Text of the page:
Asthma and allergy are common health problems that affect millions of people, whether they have respiratory problems or not. If you have either of these conditions, you know how serious they can be. For example, one of the most common asthma triggers is pet dander (the dead skin cells from pets). Even if you’re not allergic to your cat or dog, just walking into the house after they’ve been inside all day can start an asthma attack.
This guide will go over some other common asthma and allergy triggers that you may need to watch out for in order to ensure the best quality of life possible.
Dander is a type of dust that is formed when skin cells, hair, or animal fur become airborne. For people with asthma or allergies, it can be very hard to tolerate this type of allergen. Pets will contribute dander to the environment as they shed hair, claws, toenails, or saliva-containing dander particles. They might also track in the dirt on their paws or emit dandruff from their skin – all triggers for asthma attacks. Here are the top four pet-related asthma triggers:
Dust, mold, cockroaches, and house dust mites – all are known to cause allergies. Some asthma triggers include an excessively high level of ozone, secondhand smoke, cold air, or pollen. Identifying the specific environmental trigger is crucial in treating both asthma and allergies. If you suffer from an allergy or asthma attack often take your child with you on any scheduled doctor visits so they can identify triggers as well.
Allergies are hypersensitive reactions to a foreign substance. Dust mites are one of the most common triggers for people with allergies or asthma. They excrete proteins that can cause people to suffer from severe reactions. To avoid exposure, you should seal off areas where dust mites live such as bedding, couches, and stuffed animals. You may also want to consider keeping your pets outside because they carry a high level of dander which will aggravate an allergy.
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Pollen allergies, more commonly referred to as hay fever, is caused by airborne allergens that are carried by flower pollen and the air. Examples of pollen allergies include birch pollen, cat pollen, grass pollen, and oak pollen. The United States is covered by a range of regional allergens like this so it’s not uncommon for anyone living in the US to have an allergy or two.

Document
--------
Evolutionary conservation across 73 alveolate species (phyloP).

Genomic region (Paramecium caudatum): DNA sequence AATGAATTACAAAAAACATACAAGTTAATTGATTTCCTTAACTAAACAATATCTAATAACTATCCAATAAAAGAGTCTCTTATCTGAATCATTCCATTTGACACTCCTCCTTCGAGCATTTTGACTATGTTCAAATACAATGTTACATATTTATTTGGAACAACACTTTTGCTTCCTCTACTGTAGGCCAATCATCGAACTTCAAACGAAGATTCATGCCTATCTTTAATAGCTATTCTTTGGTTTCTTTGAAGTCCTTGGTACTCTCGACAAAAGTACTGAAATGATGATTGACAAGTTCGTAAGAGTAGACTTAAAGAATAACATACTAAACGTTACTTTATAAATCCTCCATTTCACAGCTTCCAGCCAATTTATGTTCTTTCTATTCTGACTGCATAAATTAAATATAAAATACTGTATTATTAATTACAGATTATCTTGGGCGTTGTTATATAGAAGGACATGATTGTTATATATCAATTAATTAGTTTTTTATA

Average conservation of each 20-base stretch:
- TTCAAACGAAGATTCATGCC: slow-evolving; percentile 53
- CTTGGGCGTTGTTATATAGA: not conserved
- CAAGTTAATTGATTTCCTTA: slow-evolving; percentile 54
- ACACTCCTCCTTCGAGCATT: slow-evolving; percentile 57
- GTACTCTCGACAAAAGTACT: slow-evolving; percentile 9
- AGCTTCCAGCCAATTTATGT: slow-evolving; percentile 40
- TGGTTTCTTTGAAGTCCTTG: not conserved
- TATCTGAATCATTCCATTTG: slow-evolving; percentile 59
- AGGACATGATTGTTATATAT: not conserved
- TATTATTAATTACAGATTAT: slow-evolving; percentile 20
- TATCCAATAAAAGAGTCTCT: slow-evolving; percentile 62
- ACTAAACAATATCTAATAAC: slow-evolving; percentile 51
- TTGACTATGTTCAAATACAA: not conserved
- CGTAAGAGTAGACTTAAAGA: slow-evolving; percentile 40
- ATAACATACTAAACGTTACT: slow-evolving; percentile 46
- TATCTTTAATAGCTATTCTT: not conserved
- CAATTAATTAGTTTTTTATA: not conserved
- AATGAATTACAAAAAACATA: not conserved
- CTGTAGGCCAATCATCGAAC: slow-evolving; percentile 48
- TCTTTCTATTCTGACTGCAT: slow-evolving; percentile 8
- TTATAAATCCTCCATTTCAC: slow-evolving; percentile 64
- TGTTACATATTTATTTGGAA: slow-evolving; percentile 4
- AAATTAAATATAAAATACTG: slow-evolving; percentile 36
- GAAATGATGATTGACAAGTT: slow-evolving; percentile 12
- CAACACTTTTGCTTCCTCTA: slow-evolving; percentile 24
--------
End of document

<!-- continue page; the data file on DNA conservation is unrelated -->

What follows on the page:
Asthma is a chronic respiratory disease that causes recurring episodes of wheezing and breathlessness due to spasms in the airways. Asthma can be fatal if untreated so people with asthma have to take medicine like albuterol on a regular basis or use an inhaler for emergency situations where breathing has become restricted.
Mold allergies are on the rise. They’re triggered by molds that grow in damp, dark places. One of the reasons they’ve become so common is that we have more mold spores floating around these days. This is because of increased travel to humid climates, greater use of building insulation made from fiberglass or cellulose-containing mold spores, recent floods, hurricanes, earthquakes, and other natural disasters which can bring extensive mold contamination into our homes.
These environmental changes have also changed where we build our homes — for example, people who used to live in regions with less risk for flooding now live closer to a river or coastal area. People who used to live at higher altitudes now live at lower elevations where there’s more mold growth due to rainier weather patterns.